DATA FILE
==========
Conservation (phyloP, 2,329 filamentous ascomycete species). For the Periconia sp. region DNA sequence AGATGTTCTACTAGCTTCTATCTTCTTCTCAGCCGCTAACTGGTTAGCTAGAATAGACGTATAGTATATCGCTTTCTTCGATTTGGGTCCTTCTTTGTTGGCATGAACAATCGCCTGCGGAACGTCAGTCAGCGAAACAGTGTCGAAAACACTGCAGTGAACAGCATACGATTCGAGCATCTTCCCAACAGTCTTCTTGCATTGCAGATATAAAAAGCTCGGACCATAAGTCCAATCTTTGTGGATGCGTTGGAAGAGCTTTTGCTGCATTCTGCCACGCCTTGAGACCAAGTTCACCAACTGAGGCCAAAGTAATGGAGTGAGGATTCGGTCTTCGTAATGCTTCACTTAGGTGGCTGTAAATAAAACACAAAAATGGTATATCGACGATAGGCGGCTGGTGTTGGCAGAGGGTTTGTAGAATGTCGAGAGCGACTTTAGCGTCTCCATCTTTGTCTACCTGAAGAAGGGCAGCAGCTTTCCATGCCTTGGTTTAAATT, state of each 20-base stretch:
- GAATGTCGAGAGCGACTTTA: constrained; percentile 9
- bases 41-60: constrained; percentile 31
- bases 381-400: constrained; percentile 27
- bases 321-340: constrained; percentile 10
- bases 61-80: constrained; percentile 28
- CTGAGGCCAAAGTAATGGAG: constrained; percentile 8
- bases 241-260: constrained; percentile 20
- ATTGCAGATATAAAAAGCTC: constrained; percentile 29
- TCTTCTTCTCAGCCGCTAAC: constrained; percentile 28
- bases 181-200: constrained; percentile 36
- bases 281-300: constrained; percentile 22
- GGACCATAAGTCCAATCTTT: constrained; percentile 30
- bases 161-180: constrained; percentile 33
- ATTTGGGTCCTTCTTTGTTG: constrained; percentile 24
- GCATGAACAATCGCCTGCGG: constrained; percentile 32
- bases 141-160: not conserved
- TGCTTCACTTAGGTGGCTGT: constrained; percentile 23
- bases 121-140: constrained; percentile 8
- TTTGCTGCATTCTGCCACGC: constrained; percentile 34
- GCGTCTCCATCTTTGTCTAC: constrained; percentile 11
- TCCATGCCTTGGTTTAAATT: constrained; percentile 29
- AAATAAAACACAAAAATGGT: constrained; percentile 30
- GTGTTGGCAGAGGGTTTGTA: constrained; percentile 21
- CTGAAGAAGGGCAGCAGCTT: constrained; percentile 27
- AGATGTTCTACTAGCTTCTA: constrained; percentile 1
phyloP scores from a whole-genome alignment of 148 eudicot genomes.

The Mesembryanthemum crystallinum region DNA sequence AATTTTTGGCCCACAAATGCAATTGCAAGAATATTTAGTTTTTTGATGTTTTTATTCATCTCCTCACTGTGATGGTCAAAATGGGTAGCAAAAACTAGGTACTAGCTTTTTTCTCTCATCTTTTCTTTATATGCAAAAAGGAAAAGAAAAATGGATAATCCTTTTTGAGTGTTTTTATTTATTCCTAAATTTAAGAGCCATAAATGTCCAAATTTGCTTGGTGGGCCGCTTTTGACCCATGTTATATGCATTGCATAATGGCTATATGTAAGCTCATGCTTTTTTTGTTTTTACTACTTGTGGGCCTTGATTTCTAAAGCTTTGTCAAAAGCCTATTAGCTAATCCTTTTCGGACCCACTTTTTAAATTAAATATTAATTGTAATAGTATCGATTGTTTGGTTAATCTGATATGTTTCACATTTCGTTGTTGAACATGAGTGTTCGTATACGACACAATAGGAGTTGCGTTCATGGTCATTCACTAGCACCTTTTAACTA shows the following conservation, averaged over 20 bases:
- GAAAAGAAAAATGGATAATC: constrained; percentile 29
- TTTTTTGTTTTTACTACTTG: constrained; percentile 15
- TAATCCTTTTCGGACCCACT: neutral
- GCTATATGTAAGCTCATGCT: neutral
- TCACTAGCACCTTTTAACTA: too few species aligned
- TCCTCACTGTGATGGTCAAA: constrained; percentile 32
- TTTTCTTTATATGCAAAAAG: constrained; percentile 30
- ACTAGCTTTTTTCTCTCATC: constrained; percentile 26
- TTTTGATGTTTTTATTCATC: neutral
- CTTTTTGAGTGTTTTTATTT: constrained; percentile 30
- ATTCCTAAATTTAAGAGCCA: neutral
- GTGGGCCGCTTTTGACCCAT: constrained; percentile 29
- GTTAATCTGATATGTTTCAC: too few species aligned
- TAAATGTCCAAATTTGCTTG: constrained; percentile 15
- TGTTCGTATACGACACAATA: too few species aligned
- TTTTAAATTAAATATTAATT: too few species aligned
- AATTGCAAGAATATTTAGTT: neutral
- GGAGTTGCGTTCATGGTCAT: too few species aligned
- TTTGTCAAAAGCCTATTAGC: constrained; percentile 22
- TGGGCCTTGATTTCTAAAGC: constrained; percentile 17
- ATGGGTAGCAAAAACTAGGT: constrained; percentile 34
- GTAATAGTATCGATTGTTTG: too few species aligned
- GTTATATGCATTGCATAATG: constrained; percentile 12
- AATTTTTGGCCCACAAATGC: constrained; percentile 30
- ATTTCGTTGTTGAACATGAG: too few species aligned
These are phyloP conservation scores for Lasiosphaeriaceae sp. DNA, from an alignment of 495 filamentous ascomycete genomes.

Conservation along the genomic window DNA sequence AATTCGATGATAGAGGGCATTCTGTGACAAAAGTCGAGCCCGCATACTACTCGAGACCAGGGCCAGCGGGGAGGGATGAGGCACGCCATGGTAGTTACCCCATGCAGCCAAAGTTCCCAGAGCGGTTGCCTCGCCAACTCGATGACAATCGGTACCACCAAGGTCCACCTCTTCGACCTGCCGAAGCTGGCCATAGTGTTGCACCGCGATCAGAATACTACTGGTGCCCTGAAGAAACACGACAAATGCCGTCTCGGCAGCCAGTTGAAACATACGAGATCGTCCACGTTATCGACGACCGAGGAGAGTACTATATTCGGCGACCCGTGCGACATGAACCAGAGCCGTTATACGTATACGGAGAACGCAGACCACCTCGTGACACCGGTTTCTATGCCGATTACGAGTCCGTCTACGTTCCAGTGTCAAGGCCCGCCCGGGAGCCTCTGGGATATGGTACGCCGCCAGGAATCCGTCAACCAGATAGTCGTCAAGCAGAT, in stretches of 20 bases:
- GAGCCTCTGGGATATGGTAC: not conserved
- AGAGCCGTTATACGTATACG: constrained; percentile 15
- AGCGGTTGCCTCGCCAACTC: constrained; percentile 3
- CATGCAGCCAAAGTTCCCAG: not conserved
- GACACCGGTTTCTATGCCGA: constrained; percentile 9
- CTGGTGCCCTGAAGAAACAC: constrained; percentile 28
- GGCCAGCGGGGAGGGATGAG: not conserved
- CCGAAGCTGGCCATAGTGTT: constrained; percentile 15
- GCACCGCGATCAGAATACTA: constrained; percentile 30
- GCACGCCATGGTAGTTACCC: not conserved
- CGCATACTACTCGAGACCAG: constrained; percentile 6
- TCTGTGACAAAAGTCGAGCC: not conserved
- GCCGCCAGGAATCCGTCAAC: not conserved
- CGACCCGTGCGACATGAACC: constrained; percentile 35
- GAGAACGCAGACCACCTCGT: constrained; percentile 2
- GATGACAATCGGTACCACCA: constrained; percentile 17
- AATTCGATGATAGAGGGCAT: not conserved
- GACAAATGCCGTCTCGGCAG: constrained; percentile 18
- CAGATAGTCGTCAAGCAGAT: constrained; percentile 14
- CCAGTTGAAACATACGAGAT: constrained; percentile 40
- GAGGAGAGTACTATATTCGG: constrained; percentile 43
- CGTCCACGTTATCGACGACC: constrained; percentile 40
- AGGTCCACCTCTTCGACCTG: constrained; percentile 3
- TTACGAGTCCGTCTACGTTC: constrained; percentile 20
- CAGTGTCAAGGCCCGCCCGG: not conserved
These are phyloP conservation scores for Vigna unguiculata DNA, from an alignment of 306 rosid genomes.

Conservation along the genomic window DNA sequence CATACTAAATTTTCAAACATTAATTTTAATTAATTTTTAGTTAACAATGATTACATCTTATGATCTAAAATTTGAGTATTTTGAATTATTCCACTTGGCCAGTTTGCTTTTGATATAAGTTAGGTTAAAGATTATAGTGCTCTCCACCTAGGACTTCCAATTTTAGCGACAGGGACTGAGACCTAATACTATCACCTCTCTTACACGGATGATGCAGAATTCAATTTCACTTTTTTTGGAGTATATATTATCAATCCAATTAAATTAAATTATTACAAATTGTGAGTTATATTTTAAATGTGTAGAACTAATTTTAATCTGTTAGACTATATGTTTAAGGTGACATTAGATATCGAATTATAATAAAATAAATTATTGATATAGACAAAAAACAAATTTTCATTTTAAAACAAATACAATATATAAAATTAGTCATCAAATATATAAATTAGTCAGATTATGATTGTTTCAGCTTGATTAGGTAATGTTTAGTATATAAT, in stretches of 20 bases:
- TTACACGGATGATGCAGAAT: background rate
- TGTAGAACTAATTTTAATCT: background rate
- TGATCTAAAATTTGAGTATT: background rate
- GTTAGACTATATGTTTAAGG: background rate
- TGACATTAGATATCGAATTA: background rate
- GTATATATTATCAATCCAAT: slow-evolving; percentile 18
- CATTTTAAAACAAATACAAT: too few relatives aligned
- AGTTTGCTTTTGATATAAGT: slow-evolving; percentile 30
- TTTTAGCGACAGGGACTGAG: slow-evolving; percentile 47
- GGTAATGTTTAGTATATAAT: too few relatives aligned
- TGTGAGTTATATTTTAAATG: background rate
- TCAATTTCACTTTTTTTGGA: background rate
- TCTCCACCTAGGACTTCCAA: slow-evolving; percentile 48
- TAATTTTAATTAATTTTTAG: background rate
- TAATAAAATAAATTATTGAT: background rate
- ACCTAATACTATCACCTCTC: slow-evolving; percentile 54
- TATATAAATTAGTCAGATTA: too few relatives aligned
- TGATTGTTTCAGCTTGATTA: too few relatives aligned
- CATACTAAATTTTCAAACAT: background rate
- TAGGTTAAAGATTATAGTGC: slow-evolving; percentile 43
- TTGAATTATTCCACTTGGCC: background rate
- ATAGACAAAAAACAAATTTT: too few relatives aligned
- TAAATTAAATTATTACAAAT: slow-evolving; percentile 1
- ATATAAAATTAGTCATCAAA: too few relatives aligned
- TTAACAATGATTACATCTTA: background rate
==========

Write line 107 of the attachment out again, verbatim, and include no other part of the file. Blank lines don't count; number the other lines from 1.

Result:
- TTAACAATGATTACATCTTA: background rate